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In an earlier question, the consensus was that I should answer a takeout double of one heart with one spade (the cheaper bid) rather than two clubs. (I agree with that consensus.) The exact situation was: "Left hand opponent opened 1 heart. Partner doubled for takeout. Right hand opponent passed." I had something like (S) xxx (H) xx (D) Jxxx (C) Jxxx.

Suppose my major suits were reversed, so I had (S) xx (H) xxx (D) Jxxx (C) Jxxx? Would you still bid "one spade" with only two spades, or is "2 clubs" now the lesser evil?

Suppose one of my minors had five cards instead of four: e.g. (S) xxx (H) xx (D) Jxx (C) Jxxxx (three spades), or (S) xx (H) xx (D) Jxxx (C) Jxxxx (only two spades).

In the original question and answer, "one spade" was the preferred bid versus two clubs when I had one fewer spade than clubs. But the above variations hypothesize that I have at least two fewer spades than clubs. Put another way, where is the "tipping point" of spade-club distributions, where you would bid two clubs rather than one spade?

  • Not really relevant here, but another consideration possibly worth keeping in mind is the projected effect our bid has on partner's future evaluation. In this precise situation partner is aware that we may have a bust with only 3. If it goes (1C)-double-pass and I'm to bid with 3334 hand with two jacks or less, I will bid 1D. The reasons are A) it keeps bidding low (see Forget's answer for the reason why we want that to happen), and B) it is less like to excite partner unduly should they have a strong hand. – Jyrki Lahtonen Jan 12 at 17:30
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With xxx xx Jxxx Jxxx, the decision between 1S and 2C is very close. Any move that makes spades less attractive (eg holding only a doubleton) or clubs more attractive (eg a 5-card suit) breaks the "tie" in favor of 2C. Any of those three hands would be a clear 2C call for me.

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    or even xxx xx Jxxx QJxx. We don't bid 1S with the original garbage hand because it's a good bid, we bid it because it keeps us on the 1 level, letting partner show their suit if they are double-and-bidding, giving us a runout if we need it, but mostly hoping the opponents will let us off the hook. It's really hard to double at the 1 level (more so now that the double of 1S is likely to be considered takeout); much easier to double a misfit at the 2 level - so they likely are going to rescue us. – Mycroft Jan 10 at 19:08
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I would not be inclined to bid 1S with any of the hands mentioned, nor in most circumstances with a 2-card spade suit. With a minimum hand responding 1S on a three card suit might be better than 2C on four to the jack -- the decision is marginal. But bidding 1S with only 2 spades could easily find you in a 6- or even a 5-card fit, in a very bad place. I would absolutely bid a 5-card club suit over a 2-card spade suit, even 5 small cards. Four to the jack is not as good, particularly in a minor, but is still likely to work better than bidding a 2-card spade suit.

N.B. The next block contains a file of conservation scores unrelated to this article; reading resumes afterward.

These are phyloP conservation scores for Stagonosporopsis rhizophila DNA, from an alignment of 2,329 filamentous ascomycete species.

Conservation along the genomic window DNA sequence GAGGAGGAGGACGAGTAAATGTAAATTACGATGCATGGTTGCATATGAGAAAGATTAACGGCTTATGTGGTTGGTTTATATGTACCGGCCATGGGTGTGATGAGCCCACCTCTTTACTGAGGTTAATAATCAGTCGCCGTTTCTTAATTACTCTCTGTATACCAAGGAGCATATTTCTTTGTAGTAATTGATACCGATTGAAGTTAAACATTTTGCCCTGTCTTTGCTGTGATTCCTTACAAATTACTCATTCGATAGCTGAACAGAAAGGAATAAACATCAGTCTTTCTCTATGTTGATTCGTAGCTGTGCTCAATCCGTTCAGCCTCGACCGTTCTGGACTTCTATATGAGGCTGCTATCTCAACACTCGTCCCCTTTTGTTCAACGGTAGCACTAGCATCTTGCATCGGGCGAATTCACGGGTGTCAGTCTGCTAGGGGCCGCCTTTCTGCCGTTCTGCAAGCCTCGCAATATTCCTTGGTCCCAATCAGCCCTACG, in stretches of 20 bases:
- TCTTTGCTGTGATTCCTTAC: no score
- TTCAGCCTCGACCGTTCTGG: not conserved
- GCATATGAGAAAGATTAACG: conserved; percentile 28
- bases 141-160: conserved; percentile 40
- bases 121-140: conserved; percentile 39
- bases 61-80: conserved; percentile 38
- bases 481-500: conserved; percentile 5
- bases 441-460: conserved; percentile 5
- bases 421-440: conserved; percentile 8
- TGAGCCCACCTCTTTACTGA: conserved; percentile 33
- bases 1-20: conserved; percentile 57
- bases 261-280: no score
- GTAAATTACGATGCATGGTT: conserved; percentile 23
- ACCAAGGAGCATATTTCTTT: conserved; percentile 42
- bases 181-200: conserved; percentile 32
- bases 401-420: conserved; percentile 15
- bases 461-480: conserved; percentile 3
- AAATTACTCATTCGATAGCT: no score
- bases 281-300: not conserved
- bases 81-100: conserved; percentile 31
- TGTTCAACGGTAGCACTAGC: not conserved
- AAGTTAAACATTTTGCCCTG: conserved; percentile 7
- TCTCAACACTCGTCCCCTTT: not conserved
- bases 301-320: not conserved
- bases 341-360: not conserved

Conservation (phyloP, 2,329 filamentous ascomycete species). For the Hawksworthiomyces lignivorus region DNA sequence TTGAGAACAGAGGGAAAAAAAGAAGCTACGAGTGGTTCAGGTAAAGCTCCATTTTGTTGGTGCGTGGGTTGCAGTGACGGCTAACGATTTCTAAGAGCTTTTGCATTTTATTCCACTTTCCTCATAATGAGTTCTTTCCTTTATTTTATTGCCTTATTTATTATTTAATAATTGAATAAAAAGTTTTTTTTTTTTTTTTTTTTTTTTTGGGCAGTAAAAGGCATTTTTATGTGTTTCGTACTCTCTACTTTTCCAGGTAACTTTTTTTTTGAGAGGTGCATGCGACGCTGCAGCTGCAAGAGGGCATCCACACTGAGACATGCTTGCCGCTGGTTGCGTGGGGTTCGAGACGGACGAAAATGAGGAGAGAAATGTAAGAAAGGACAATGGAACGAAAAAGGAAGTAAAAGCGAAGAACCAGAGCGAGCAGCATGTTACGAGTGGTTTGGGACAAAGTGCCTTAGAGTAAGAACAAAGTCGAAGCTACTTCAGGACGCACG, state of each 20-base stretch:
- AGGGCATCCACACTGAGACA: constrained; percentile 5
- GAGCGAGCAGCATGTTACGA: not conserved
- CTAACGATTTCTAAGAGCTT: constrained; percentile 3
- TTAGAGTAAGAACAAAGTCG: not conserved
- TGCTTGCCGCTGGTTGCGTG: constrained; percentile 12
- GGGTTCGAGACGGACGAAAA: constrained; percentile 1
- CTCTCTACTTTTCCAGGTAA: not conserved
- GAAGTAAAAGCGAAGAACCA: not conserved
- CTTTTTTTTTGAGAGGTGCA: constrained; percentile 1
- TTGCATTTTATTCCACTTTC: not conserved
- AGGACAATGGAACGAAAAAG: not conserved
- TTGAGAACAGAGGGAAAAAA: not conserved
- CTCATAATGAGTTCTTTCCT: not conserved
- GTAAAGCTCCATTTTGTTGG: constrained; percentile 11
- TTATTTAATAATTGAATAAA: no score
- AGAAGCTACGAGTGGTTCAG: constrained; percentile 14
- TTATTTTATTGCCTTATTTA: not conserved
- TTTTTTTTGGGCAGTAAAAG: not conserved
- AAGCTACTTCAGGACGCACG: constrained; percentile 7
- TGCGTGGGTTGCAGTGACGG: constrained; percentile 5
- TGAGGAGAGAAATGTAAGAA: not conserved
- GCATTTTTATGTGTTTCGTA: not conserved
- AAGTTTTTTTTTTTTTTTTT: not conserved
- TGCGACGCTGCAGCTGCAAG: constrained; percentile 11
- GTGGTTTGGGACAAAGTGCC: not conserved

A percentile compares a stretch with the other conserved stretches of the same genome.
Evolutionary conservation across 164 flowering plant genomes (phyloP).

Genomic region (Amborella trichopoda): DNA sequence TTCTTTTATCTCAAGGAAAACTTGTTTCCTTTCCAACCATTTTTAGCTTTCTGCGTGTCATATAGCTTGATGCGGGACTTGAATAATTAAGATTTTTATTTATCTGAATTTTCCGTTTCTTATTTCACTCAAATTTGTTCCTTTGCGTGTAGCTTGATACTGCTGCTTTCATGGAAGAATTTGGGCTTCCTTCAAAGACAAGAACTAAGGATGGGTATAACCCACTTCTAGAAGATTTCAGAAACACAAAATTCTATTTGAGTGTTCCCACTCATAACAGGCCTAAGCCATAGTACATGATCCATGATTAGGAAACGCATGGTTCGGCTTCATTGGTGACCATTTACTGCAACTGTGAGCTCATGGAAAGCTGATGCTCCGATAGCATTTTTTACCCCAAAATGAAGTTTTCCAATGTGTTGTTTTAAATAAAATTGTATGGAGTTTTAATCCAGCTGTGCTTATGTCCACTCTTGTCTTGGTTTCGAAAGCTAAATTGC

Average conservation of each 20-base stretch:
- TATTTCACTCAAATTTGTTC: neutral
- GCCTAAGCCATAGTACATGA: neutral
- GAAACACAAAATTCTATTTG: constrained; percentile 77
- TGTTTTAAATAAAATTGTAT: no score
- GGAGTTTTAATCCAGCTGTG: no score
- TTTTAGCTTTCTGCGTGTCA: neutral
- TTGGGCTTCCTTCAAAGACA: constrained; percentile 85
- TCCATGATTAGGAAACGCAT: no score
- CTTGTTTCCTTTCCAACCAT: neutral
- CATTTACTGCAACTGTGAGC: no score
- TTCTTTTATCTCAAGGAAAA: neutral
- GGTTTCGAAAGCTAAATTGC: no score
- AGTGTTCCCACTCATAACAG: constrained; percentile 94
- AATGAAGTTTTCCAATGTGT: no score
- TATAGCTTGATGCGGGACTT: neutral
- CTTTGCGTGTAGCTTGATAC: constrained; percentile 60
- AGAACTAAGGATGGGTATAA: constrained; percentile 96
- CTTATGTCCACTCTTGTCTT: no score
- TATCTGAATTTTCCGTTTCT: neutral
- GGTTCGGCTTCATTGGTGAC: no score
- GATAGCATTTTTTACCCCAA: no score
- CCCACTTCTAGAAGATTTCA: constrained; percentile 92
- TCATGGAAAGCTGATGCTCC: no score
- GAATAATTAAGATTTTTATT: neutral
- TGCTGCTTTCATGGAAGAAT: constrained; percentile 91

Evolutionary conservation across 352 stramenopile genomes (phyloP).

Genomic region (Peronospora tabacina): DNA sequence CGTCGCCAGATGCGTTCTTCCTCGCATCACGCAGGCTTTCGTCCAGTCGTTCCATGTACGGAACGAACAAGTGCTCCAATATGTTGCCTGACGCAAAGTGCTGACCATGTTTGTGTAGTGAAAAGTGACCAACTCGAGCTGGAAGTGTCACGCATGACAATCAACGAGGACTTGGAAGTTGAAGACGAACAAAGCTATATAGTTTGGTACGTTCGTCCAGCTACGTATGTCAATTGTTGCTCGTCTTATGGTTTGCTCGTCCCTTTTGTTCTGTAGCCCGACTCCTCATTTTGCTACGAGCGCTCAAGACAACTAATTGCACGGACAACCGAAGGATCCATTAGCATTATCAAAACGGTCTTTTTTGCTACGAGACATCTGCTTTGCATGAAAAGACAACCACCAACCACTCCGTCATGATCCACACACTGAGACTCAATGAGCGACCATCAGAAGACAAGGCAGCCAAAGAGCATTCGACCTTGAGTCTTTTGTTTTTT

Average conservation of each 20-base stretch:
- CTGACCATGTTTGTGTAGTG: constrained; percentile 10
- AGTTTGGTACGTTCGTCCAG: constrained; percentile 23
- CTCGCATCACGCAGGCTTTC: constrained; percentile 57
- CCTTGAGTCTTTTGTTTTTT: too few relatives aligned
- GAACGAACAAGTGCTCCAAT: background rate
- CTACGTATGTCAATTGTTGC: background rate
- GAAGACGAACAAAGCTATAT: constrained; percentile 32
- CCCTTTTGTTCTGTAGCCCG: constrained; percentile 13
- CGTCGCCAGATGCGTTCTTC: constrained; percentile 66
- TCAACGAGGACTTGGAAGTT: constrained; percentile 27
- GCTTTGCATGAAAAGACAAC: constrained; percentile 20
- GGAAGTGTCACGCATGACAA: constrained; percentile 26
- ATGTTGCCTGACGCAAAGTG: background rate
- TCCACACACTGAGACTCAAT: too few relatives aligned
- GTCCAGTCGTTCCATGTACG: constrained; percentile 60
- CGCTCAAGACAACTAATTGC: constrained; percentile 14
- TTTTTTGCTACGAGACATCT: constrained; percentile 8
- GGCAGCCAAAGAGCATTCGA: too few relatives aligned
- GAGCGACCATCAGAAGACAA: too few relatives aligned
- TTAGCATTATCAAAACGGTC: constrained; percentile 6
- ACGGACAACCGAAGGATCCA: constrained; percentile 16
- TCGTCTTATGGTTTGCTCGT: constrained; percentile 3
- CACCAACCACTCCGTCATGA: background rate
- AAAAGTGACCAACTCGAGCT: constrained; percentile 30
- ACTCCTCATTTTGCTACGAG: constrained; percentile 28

About the only time I would bid a 2-card suit in response to a takeout double would be if the opponents had bid 2 suits and I was 4-4 in those suits, but not strong enough to pass for penalties

Say !D - P - 1H - Dbl P

holding

Jx xxxx xxxx kxx

Passing 1H doubled could be a disaster, and 1S might be better than 2C on a 3-card suit I am certainly hoping that the opponents bid on and come to grief in a red suit at a higher level.

But holding (S) xx (H) xxx (D) Jxxx (C) Jxxx? I would bid 2C and hope that opps bid on or partner happens to have a club suit. I don't expect to do well, but anything else is likely to be worse. Sure you can find hands on which 1S is the killing bid. But not many with that bidding and that hand.

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Two points not raised by the other answers are:

  1. What's happening on the hand?

  2. Where are we headed?

When partner Doubles 1H with our bust and 3-small Spade holding, expectation is that Partner is either:

  • Holding 4 Spade cards and short Hearts, investigating our ability to compete, and will either pass or raise 1S depending on strength;

  • A bit stronger intending a minimum NT bid to show a balanced 18-19 HCP with a Heart stopper; or

  • A 1-suited hand of his own too strong for a simple overcall.

Our goal is in all cases to exit the auction as soon as possible, without ever giving opponents an opportunity to consider a penalty double that might be worth more than their own contract. To this end, it's imperative to both stay low, and avoid bidding a suit the opponents might hold 7 (or more) of. This is why the 1S response is acceptable on 3-small and a bust: Partner is either bidding on, which we can pass, or has a 4-card Spade himself. If Partner's intent is to show a 18-19 NT hand it is valuable to allow that to happen as 1 NT instead of as 2NT.

However when holding just 2-small the dynamics change. This could be going down 3 or even 4 against a mere part score by Opponents, especially with partner's hand on the table. Bidding a suit they hold discourages them from bidding, when we wish to make their continuation as easy as possible.

Hence I lean very much into bidding 1S on the xxx-xx-Jxxx-Jxxx hand but will never continue with a 1S call holding a 5-card minor of any quality, even 5 small. There is good reason to expect 2 long Club tricks in my hand after a 2C response, even with xxxxx, compared to zero tricks total in any other denomination.


Note that while Partner might have doubled on a three-suiter (short hearts) and only 3 Spade cards, such a call must guarantee better than minimum doubling values. A minimum holding and lacking Spades is better to wait, retaining the option of reopening later.

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